For me, SLUSH lived up to the hype. It exceeded my expectations for a tech conference. Yes - it had all of the lights and effects and digital displays that were promised, but it also had seamless execution that totally surprised me. As a tech novice, here are a few things that stuck with me a week after the event:
- Human Connections: The Messukeskus event center is massive with 58,000 square meters of event space and yet somehow so intimate. It's a bit like Finland - 338 billion square meters but I somehow bump into people I know everywhere. That is to say, it was easy to establish one on one connections with real people without feeling lost in a forest of technology. The matchmaking tool was a brilliant way to learn about attendees in advance of the conference and schedule time to talk. The flow of the space made sense - from Startup Districts to stages and studious to meeting areas and cafes. The space was full of activity but never unbearable and always easy to navigate.
- Meeting Points: Ever try to find your friend in a crowd of 20k? The meeting point idea is awesome. Simple but effective. Hovering a dozen meters above our heads were large signs designating meeting points by a specific color: 'pink' or 'gold' and from those signs, and single light cast down to the floor in that same color. Unmistakable. Visible from across the hall. Could not have been easier to say - hey. meet me at the Pink Meeting Point at 12:00. Done!
- Framery: Crowd of 20K. You find your friend/ potential investor/ future employer but how can you have a productive conversation amidst all these visual and audio distractions? Book a time in a Framery booth. Genius. It is the perfect place for a private but transparent conversation about important matters. Rethink the idea of meeting behind closed doors.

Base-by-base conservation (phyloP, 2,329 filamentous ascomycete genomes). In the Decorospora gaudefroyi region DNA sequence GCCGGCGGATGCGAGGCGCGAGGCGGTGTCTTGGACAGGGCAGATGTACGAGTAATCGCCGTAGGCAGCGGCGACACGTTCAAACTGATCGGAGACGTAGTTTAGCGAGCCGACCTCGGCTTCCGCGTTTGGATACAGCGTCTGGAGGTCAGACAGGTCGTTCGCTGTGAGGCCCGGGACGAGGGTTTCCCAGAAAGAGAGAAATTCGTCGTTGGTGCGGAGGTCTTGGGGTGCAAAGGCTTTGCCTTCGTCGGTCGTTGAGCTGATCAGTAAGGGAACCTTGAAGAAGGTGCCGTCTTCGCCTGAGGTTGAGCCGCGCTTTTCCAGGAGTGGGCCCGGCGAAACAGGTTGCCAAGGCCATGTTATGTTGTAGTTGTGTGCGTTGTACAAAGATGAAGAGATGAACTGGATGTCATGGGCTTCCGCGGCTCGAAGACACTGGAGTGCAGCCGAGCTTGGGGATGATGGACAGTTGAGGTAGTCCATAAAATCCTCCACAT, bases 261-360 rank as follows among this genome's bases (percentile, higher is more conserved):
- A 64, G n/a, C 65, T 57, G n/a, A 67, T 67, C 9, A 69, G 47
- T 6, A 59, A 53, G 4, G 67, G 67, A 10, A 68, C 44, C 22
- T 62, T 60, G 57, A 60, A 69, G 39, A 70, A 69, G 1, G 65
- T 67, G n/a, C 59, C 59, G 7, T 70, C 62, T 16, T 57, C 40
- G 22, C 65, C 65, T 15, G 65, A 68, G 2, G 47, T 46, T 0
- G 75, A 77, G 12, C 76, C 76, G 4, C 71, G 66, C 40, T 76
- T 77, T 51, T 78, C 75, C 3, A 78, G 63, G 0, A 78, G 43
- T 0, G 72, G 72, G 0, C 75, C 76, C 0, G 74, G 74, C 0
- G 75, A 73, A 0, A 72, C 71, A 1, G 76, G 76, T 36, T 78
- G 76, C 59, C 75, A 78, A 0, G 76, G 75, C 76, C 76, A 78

- Gamification: Eh, I struggle with this one a bit, but it has certainly stuck with me. I have been following this concept for a few years, and recently noticed a lot of companies implementing it. Several partner vendors at SLUSH were offering an intro to their software through a game style learning tool. I sat down feeling entertained and amused, but I walked away feeling patronized and belittled. My kids would be laughing if they saw me helping this little woodland character advance through the forest to his reward of chestnuts and my reward of knowledge. It's childish. Am I really that dense? I have never been into building virtual farms or crushing pieces of candy, but this teaching method wasn't for me.
- Ethics: And one item that felt sorely left out of this conference was a conversation about ethical practices. I know was at an event for tech enthusiasts by tech enthusiasts, but I hoped that being in Finland would encourage more discussion on our problem of unintended consequences. The matter seemed to be a bit side stepped. Privacy violations, lawsuits, and data breaches were addressed in a few small stage presentations, but I didn't feel it resonating through the crowd. The bigger stages were reserved for Robert Moritz and Werner Vogels to discuss how massive their corporations have become.